We’ve all heard the statistic that American citizens are advertised to 2,000-some times a day. But do any of us even realize that we are being advertised to that much? Yes, maybe with TV and radio commercials, but even the ads in apps and the billboards we drive by and the coupons in magazines are all advertisements. Yet we hardly pay attention to them, and sometimes we don’t even recognize they’re there.

And that’s not even considering the music you hear in the distance right now or that was playing softly in the background at that fancy restaurant you went to on your last date. That’s media, too. We’re just so used to it that it’s almost as if it’s natural, as if it’s always been there.

This really makes you think about the ways we live our lives, doesn’t it? How have we fallen victim to involuntary media consumption, and how has it happened so quickly and gone so unnoticed? Part of me wants to say that that’s just the way the world is today so I should go back to not noticing how prevalent media are, but the other part of me says that it’s a problem that needs to be brought forth. That part of me keeps screaming out, trying to say that we’re becoming too homogeneous, too controlled, too docile. It’s almost like 1984 has happened. We really are just puppets of society right now, and the majority of us don’t even realize it.

Now, I’m not saying that there’s anything wrong with media; they keep us informed up to the minute and help us keep in touch with one another, which is always great. But, like I said before, we are all becoming a little too homogeneous, docile, and out of touch (ironically) from it. We’re starting to become the same people around the world because we’re consuming gulps of the same mass media that’s produced by the same six or seven major corporations that own everything. So doesn’t it seem like we should be a bit more conscientious about the ideas we are consuming over a couple thousand times a day?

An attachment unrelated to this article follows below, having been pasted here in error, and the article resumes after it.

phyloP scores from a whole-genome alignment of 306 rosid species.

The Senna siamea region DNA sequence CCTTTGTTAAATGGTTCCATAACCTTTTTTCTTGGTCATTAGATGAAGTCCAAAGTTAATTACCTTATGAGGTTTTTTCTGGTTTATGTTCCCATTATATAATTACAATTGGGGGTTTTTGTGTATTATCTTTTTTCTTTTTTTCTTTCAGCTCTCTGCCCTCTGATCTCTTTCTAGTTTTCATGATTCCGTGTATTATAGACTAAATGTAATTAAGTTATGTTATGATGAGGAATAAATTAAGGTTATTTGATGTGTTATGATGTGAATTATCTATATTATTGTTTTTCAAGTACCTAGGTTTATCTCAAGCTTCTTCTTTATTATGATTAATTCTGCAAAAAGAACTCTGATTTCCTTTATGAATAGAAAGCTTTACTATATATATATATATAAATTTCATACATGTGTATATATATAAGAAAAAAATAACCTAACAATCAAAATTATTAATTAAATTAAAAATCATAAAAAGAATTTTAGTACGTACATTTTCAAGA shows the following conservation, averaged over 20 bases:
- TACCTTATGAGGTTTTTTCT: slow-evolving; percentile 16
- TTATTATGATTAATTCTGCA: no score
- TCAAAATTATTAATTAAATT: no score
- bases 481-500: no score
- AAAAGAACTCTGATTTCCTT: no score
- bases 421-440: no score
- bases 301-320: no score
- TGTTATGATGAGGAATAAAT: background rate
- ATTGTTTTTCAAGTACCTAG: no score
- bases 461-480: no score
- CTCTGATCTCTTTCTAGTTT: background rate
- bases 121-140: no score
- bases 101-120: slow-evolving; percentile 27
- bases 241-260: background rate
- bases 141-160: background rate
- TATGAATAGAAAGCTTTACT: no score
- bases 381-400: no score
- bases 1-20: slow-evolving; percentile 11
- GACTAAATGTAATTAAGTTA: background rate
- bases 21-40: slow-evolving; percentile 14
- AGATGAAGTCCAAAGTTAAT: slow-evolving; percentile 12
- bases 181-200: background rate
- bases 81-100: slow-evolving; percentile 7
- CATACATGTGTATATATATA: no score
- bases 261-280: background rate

We don’t need to eliminate media from our lives. Coming from a wannabe writer/soon-to-be journalist with an amateur blog, that is the furthest thing from the solution to our media predicament. However, we all need to start thinking about the bigger picture here. How is this gigantic mass media trend affecting the way we are as Americans? How is it (and I don’t mean to go all Karl Marx here, but, for lack of a better word) oppressing us and keeping us from achieving the lifestyles we want to see prevail in our country? Are the big corporations tainting our beliefs by controlling the majority of the media? Should we be worried about society getting to the point where extensive media interference is all that has ever been known?

While I cannot offer any specific answers to any of the above questions (for they are too opinion-specific), I can offer one piece of advice that I have just shown in the previous paragraph: Question! Never accept what you’re told as the truth. Be a watchdog for yourself, for, in reality, you’re the only one who can truly protect your own opinions in the end (no matter how much media interfere). Granted, don’t question the police officer who pulled you over for going 70 in a 50 zone even if you don’t agree with it (unless you have the sudden urge to get arrested). What I’m trying to say is don’t just sit back and accept the first report you hear of the next big hate crime, celebrity scandal, or world conflict. Don’t accept anyone’s answers before you first think about it yourself. I mean, it’s our right as Americans to have our own opinions, so why not take advantage of it? Why just accept the hearsay when it could very well be wrong? Why not do your own research, as brief as it may be?

I mean, the courts don’t rely on hearsay, and that’s because it’s simply unreliable. They do further research, for further research is always needed to show the truth. So if our highest institutions aren’t doing this, why are we? Just think of everything we’re missing!

And if for no other reason, do it because (and I’m pulling out the Green Day card again) idiots are the only ones who never ask questions. And no one likes to be the idiot.

Nerds are better than imbeciles any day.